Summary: Comparing Jesus and Muhammad in the areas of: love, sickness, judgment, anger, rewards, curses, end-time events, death and burial, resurrection, present ministry, and more...
26. The world.
Muhammad wanted a specific religious experience to come out of all his efforts. But he was willing to be intertwined with worldly connections if need be. After years of struggle with Mecca from his Medina sanctuary, a revelation confirmed that a treaty with Mecca was the thing to do. Thus he became wedded to the very system he had decried all this time. Later he overcame Mecca.
Jesus taught His followers to live at peace with all men, to be sure, but also to come out from the world and be separate. No ties, compared to the yoking of two oxen, were considered healthy to the child of God. The church must operate in the world, but be separated from it as far as ultimate dependence.
We grieve when we see Christian churches sending to the streets men with buckets to collect money for their assembly. God has ordained that the people of God care for their own needs and only reach out to the world to give, not to receive. God cares for His own.
Let it not be said that the church needs the government for its protection, its wealth, its power, its program. That is not who we are. The very windows of Heaven open when God's people are faithful to give to God.
Also mentioned above. Let me clarify.
Muhammad does not seem to have operated out of love, but rather out of a desire for greatness, then the spirit of revenge. There may have been a religious thread running through it all, but the god he promoted also never acted like our loving Heavenly Father.
Of course, he could not, for the whole idea of fatherhood made him angry.
I should not say there is absolutely no love in Islam or in the Koran. Every system, every religion, every organization, somehow manages to run across love at one time or another. The Koran even says, "It may be that God will establish love between you and those with whom ye are at enmity."
This was a revelation to Muhammad and his people. It is the revelation of Scripture. Our God is love, and "he who lives in love lives in God." Love is held up among us as the number one goal of all our virtues. Even greater than faith and hope and all the good works put together is a heart filled, like God's, with love.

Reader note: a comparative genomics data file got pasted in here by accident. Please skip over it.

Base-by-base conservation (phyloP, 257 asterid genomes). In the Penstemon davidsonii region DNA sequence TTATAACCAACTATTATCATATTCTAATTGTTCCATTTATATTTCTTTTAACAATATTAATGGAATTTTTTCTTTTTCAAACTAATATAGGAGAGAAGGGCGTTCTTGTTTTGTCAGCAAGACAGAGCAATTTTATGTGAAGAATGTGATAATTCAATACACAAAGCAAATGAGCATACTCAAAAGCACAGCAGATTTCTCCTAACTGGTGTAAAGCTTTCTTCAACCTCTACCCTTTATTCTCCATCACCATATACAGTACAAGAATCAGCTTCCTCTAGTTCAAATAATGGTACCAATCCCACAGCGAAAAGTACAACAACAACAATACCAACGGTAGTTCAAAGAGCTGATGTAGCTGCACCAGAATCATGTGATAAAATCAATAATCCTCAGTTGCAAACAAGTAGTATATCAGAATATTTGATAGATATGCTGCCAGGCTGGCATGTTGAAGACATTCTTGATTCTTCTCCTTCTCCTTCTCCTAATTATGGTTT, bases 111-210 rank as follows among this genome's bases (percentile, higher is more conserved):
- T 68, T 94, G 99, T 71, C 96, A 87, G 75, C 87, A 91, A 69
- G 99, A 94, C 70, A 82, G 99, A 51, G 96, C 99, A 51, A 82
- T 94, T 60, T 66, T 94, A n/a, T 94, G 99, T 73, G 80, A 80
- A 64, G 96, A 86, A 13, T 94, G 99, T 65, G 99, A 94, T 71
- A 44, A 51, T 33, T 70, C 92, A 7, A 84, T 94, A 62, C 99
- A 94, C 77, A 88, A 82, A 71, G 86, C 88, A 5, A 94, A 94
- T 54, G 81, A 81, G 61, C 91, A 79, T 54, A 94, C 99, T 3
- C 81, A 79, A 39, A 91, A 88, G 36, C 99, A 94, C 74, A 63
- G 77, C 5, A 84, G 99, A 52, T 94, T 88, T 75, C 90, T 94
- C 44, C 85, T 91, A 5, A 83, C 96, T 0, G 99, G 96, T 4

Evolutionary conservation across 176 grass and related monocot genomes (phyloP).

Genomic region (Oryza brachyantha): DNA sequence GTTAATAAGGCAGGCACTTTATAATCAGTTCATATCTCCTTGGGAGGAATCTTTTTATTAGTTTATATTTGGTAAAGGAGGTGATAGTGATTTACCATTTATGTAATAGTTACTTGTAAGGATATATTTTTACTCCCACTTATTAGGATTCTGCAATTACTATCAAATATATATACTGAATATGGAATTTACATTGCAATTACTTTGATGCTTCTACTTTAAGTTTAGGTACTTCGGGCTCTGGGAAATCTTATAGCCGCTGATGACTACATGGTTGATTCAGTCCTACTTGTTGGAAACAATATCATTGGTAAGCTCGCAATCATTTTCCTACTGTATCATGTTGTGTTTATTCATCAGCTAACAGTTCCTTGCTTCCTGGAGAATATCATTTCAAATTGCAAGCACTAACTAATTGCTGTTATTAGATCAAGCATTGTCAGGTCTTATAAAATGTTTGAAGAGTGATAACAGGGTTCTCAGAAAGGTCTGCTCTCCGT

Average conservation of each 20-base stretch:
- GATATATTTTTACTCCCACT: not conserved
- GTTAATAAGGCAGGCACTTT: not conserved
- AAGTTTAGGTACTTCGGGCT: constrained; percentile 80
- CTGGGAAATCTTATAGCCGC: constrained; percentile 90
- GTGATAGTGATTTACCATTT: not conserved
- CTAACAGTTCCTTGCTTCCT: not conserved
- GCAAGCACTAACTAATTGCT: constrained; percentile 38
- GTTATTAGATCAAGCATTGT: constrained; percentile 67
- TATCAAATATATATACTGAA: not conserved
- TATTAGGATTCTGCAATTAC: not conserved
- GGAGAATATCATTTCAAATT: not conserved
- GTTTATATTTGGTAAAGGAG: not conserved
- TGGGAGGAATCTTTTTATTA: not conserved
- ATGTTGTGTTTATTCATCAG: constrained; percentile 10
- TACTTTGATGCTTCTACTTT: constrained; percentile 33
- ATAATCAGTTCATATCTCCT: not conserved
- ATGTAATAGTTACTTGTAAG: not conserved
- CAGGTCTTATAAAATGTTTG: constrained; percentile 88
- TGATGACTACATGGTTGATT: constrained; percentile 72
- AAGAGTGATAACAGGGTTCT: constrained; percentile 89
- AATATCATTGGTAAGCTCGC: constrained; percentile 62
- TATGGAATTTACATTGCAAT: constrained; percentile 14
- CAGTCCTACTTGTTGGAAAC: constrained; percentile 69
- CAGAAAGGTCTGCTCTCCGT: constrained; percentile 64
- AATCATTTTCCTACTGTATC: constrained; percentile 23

Greater love has no one than this, said Jesus, that a man lay down his life for his friends. This is what Jesus did. He is perfect love in human form.
We speak it not in pride, but with joy we can announce that Jesus was never sick. He healed sicknesses, even raised the dead. But He never so much as caught a cold, according to the Scriptural record. Though sickness is on many pages of the Biblical text, since Adam's sin, no sickness ever touched the Son of Man.
Muhammad is seen as sick at least once in the narratives, and this time by sorcery. He became very weak and probably scared those around him with his appearance of one about to die. The story is that he was given more "surahs", revelations to add to the Koranic collection, for his healing.
29. The judge.
Often people would come to Muhammad asking that their problems be solved by him. Often he was glad to do so. Every dispute that was settled could only raise his star a little higher in the estimation of his growing following.
Although Moses entered into this behavior in the wilderness with Israel, Jesus never did. "Who made me a judge over you?" Jesus said to a man who wanted the Lord of Heaven to solve His family's inheritance dispute. But He went on to give the man the best help he could receive in this situation, a warning against greed.
Jesus was the Master teacher, and gave His people principles by which with careful thought and meditation on the truth, they could solve their own problems.
Muhammad created a dependence on himself that would spell loyalty down the road.
Muhammad seems to have lived a life of anger, generated in part by a fragmented family life, but fed by a growing rejection of his religion and his very person. Perhaps one of his finest moments of anger - and anger can bring good moments - was his appearance in the Holy Place in Mecca, when he returned to take over the city. Except for certain icons of the life of Jesus, every statue and picture in that place was destroyed, as Muhammad declared there is only one god.
Jesus had a similar moment in the Temple at Jerusalem. Here, the enemy was not all the world's religions. It was the activities of those calling themselves the people of God inside Judaism. People making a profit on the commandments, the rituals, the prescribed sacrifices of Moses.